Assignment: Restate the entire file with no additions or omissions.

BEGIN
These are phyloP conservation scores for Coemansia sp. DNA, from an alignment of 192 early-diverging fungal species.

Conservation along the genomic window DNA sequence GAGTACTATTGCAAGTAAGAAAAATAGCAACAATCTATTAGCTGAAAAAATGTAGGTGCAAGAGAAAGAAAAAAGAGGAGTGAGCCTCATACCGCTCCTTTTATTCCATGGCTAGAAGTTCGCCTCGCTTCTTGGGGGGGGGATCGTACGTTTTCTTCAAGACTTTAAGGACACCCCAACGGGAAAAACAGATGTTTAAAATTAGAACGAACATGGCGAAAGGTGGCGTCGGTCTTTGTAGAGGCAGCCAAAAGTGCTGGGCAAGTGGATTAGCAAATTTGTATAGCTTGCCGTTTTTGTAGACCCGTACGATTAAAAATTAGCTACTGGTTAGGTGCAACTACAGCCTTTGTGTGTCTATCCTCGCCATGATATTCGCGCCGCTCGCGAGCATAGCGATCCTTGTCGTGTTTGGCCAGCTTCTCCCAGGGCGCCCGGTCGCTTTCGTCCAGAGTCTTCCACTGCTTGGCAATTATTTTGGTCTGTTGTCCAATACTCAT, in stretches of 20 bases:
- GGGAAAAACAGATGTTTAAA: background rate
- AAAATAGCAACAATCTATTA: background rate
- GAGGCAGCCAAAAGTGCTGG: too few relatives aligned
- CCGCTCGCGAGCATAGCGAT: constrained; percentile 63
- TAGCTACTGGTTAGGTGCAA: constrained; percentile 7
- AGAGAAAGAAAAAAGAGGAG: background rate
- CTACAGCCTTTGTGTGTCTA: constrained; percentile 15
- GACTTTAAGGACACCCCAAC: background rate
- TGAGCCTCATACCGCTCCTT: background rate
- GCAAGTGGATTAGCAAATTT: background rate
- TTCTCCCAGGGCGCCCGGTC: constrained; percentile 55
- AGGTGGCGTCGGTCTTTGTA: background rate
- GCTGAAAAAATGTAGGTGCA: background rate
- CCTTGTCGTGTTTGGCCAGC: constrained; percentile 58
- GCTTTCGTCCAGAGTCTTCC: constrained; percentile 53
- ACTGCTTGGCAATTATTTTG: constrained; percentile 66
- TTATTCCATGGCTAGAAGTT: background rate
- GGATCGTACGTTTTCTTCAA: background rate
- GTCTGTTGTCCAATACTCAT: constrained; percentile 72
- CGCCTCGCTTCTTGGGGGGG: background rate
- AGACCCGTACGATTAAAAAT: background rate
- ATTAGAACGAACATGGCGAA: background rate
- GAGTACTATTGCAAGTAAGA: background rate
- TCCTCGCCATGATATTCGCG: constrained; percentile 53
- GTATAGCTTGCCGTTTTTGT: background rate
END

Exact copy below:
These are phyloP conservation scores for Coemansia sp. DNA, from an alignment of 192 early-diverging fungal species.

Conservation along the genomic window DNA sequence GAGTACTATTGCAAGTAAGAAAAATAGCAACAATCTATTAGCTGAAAAAATGTAGGTGCAAGAGAAAGAAAAAAGAGGAGTGAGCCTCATACCGCTCCTTTTATTCCATGGCTAGAAGTTCGCCTCGCTTCTTGGGGGGGGGATCGTACGTTTTCTTCAAGACTTTAAGGACACCCCAACGGGAAAAACAGATGTTTAAAATTAGAACGAACATGGCGAAAGGTGGCGTCGGTCTTTGTAGAGGCAGCCAAAAGTGCTGGGCAAGTGGATTAGCAAATTTGTATAGCTTGCCGTTTTTGTAGACCCGTACGATTAAAAATTAGCTACTGGTTAGGTGCAACTACAGCCTTTGTGTGTCTATCCTCGCCATGATATTCGCGCCGCTCGCGAGCATAGCGATCCTTGTCGTGTTTGGCCAGCTTCTCCCAGGGCGCCCGGTCGCTTTCGTCCAGAGTCTTCCACTGCTTGGCAATTATTTTGGTCTGTTGTCCAATACTCAT, in stretches of 20 bases:
- GGGAAAAACAGATGTTTAAA: background rate
- AAAATAGCAACAATCTATTA: background rate
- GAGGCAGCCAAAAGTGCTGG: too few relatives aligned
- CCGCTCGCGAGCATAGCGAT: constrained; percentile 63
- TAGCTACTGGTTAGGTGCAA: constrained; percentile 7
- AGAGAAAGAAAAAAGAGGAG: background rate
- CTACAGCCTTTGTGTGTCTA: constrained; percentile 15
- GACTTTAAGGACACCCCAAC: background rate
- TGAGCCTCATACCGCTCCTT: background rate
- GCAAGTGGATTAGCAAATTT: background rate
- TTCTCCCAGGGCGCCCGGTC: constrained; percentile 55
- AGGTGGCGTCGGTCTTTGTA: background rate
- GCTGAAAAAATGTAGGTGCA: background rate
- CCTTGTCGTGTTTGGCCAGC: constrained; percentile 58
- GCTTTCGTCCAGAGTCTTCC: constrained; percentile 53
- ACTGCTTGGCAATTATTTTG: constrained; percentile 66
- TTATTCCATGGCTAGAAGTT: background rate
- GGATCGTACGTTTTCTTCAA: background rate
- GTCTGTTGTCCAATACTCAT: constrained; percentile 72
- CGCCTCGCTTCTTGGGGGGG: background rate
- AGACCCGTACGATTAAAAAT: background rate
- ATTAGAACGAACATGGCGAA: background rate
- GAGTACTATTGCAAGTAAGA: background rate
- TCCTCGCCATGATATTCGCG: constrained; percentile 53
- GTATAGCTTGCCGTTTTTGT: background rate